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Differentiating investor styles and bad behavior
Co-Founder of Spinner, Grouper & Freestyle Capital
Entrepreneurs need to spend more time doing due diligence on angels.
You have to decide what investment style makes you excel as an entrepreneur.
Ask investors if they are meeting with competitive companies or other investors.
Lesson:Entrepreneur Turned Angel Investor with Josh Felser
Step #6 Honesty: Differentiating investor styles and bad behavior
Just because you're an angel doesn't mean that you're also a good person. You can't assume that. Angels are human. VCs and angels are all human and as humans, they make mistakes. There are bad humans and there are good humans.
Just because they're someone who's been an entrepreneur and turned angel investors doesn't mean they're good or bad. They're human beings. So, you have to really do the same due diligence on an angel as you would on a VC.
I don't know if the ratio is any worse in like venture versus non-venture. The difference is that in venture, you have a lot of power. So, being a bad human as an investor can have a far-reaching impact. So, I think because of that, all of us need to be more responsible in how we behave. I think that entrepreneurs need to spend even more time doing due diligence on angels.
Well, there's bad behavior and there's style. So, bad behavior for me is mostly around not being honest. When you have an agenda that's different than the entrepreneurs, it's not stating that. It happens all the time. We have different agendas from entrepreneurs sometimes but I let them know that I'm on the opposite side of this and they should get advice from someone else. So, I think violating trust is usually where the bad behavior lives.
Stylistically, there are investors who are very direct and aggressive and in-your-face. I think that's not bad behavior necessary, it's just a style issue. You can be aggressive as an investor, even angry as an investor. That's not necessarily a bad behavior. That's a style issue. You have to decide whether that style is going to work for you or not as an entrepreneur.
So, I do distinguish between the two. Some lump those two together and say, "If you're aggressive and controlling, that's bad behavior." I don't think it's bad behavior. It's a style, it's a stylistic difference.
So many entrepreneurs want a cofounder who is going to be more aggressive, more direct, in-your-face and that balances their own, kind of, softer style. So, I think really try and find the style that matches your style or that helps you excel as an entrepreneur and don't confuse style with bad behavior.
If I stay with that theme of dishonesty as the primary form of bad behavior, when you meet with an investor, you shouldn't have to ask them if they have a competitive company in their portfolio or they're talking to a competitor.
They should be open about it. But many won't. So, you have to ask. You want to work with an investor who is going to own that without you asking, but the reality is that you have to ask.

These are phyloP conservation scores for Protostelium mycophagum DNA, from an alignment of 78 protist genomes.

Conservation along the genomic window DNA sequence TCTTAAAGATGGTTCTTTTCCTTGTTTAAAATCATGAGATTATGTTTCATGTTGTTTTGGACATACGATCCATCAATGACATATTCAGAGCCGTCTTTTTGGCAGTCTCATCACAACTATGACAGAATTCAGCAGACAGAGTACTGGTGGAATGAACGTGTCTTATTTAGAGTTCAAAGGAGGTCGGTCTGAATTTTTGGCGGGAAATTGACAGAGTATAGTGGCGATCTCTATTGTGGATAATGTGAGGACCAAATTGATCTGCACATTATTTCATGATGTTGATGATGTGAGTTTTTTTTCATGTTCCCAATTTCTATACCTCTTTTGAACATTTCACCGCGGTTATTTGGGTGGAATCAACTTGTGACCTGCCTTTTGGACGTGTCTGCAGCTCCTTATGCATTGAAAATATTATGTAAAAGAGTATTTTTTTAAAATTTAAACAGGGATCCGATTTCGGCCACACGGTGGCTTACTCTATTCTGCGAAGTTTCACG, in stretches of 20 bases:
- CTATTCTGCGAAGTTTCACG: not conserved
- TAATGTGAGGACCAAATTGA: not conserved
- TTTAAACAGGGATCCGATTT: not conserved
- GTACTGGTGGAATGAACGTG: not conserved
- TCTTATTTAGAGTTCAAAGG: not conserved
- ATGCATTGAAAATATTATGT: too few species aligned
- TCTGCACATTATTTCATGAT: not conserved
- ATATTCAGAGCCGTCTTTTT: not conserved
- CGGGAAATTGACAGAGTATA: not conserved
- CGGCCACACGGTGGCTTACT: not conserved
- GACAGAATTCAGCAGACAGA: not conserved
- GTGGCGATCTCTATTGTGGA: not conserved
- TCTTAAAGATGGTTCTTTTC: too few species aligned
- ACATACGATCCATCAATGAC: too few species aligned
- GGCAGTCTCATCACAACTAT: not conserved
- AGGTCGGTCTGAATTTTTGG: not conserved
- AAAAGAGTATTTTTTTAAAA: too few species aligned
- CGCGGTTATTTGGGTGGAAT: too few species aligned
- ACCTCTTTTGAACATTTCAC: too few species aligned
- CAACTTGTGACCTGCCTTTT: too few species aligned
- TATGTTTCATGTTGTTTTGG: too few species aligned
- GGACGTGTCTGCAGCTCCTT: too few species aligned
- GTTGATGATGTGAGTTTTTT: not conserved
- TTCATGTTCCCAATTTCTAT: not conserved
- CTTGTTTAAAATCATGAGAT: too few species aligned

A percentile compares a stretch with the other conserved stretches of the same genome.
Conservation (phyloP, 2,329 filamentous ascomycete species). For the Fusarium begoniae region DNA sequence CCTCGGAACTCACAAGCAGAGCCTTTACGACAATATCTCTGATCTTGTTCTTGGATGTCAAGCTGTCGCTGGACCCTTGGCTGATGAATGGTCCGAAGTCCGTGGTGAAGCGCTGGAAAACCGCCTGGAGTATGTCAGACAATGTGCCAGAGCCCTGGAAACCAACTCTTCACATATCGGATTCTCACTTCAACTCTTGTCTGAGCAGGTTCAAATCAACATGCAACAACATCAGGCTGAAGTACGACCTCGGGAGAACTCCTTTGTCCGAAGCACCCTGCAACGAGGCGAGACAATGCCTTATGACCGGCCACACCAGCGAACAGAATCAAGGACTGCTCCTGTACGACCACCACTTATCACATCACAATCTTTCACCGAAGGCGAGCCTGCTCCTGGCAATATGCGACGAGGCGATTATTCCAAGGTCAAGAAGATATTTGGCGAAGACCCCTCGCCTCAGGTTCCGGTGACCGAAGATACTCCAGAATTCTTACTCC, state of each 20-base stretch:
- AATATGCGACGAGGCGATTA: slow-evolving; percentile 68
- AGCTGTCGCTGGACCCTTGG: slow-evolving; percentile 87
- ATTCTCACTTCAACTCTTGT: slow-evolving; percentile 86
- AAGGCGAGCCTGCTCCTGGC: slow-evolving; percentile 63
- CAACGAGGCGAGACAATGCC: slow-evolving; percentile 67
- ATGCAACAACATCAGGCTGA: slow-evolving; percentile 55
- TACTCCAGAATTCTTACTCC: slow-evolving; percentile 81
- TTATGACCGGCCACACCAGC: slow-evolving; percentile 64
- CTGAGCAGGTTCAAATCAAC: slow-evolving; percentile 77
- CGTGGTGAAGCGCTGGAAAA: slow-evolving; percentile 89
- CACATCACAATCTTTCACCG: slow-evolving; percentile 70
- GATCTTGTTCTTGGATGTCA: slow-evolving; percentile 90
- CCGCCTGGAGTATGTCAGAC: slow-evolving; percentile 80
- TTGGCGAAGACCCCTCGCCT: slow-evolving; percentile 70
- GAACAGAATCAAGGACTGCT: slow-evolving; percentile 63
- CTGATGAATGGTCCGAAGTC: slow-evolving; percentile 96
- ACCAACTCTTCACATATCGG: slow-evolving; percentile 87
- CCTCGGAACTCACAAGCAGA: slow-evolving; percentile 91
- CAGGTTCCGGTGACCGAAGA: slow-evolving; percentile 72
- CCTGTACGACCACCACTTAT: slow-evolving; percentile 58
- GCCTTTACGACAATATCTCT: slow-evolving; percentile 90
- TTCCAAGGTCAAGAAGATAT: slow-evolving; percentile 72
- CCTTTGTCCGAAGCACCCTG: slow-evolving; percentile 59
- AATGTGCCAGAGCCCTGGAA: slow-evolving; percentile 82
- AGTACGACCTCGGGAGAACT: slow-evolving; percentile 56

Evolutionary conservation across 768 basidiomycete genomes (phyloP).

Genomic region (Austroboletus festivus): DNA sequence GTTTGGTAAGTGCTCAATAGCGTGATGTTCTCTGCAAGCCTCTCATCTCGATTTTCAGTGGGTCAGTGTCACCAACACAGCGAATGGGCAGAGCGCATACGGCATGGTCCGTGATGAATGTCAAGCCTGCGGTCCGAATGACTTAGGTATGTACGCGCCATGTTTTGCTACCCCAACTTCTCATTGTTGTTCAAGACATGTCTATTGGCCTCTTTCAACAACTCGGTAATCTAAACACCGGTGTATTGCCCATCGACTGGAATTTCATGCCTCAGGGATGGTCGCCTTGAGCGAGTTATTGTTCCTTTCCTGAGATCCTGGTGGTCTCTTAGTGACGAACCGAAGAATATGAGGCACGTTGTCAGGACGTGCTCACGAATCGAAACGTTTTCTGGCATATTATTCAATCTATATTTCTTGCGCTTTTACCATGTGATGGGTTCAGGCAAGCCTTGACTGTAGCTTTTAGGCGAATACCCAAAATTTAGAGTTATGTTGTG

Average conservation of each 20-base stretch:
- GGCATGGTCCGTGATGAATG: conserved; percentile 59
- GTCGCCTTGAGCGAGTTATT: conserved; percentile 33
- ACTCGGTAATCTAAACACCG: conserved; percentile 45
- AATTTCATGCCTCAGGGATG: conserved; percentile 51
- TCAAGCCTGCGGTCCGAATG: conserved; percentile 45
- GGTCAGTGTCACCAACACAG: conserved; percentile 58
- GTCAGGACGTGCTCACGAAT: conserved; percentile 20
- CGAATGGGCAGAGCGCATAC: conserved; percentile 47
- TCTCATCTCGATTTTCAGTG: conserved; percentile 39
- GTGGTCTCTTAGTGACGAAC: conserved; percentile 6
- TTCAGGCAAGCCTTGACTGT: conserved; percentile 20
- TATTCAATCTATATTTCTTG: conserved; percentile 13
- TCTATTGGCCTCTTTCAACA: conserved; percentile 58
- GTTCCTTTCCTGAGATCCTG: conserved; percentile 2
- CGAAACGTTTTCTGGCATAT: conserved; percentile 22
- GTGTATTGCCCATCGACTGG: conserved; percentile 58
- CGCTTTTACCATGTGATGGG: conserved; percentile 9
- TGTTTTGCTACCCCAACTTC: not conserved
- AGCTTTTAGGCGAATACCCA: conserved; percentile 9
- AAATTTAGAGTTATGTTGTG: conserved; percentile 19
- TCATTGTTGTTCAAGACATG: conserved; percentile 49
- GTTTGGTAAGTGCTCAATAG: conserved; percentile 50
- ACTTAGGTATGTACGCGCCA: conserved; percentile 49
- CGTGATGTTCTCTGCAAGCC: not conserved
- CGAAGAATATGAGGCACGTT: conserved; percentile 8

If an investor is considering working with you and they're out talking to other investors without telling you, that's dishonest. So, it's a sin of omission. They're not lying to you. Maybe you haven't asked them not to talk to other investors. But dishonesty comes from being blatantly dishonest and also just omitting things like competitive companies and collaborating with other investors. I think those things need to be... We're very open about those things. We're open about our differing agendas. I think that goes a long way with our founders.
Here's an example of bad behavior. I think anyone would look at this as bad behavior. It happened recently, so I can share it. One of our companies was in the middle of raising the round and we were kind of negotiating with them to lead it. Things were going well and we were both happy with each other.
Behind the scenes, there was this drama happening that we didn't know anything about. In fact, it was months later that we found out about it. This very powerful angel wanted to invest more in the company than there was available.
When the company was upfront about that, this powerful angel told the company that he would try and dissuade the other investors from investing in the company by telling those investors that the founders weren't worthy of their money.
If I had heard this going on, I would have jumped in and been very aggressive, kind of blocking that angel because that kind of behavior, well, I guess that's an example of bad behavior. But it's also a stylistic thing because when that person…
I would never take money from that person as an investor. But if that person is in your corner, they might do the same thing in a way that benefits you. So, you have to decide if you want that kind of "go to war" mentality that's being exercised in that way.
These entrepreneurs ultimately took money from that person. I haven't explored why. Maybe they decided they wanted that aggressiveness in the company. Maybe they were intimidated by it. So, it may be both.
I think because, and I'll say this again. I think there is more responsibility that accrues to an investor because of the power that we have to behave well. I think that is missed in a lot of this. You think, we're all humans but I think there is more responsibility when you have the kind of influence, intimidation on these entrepreneurs to behave well.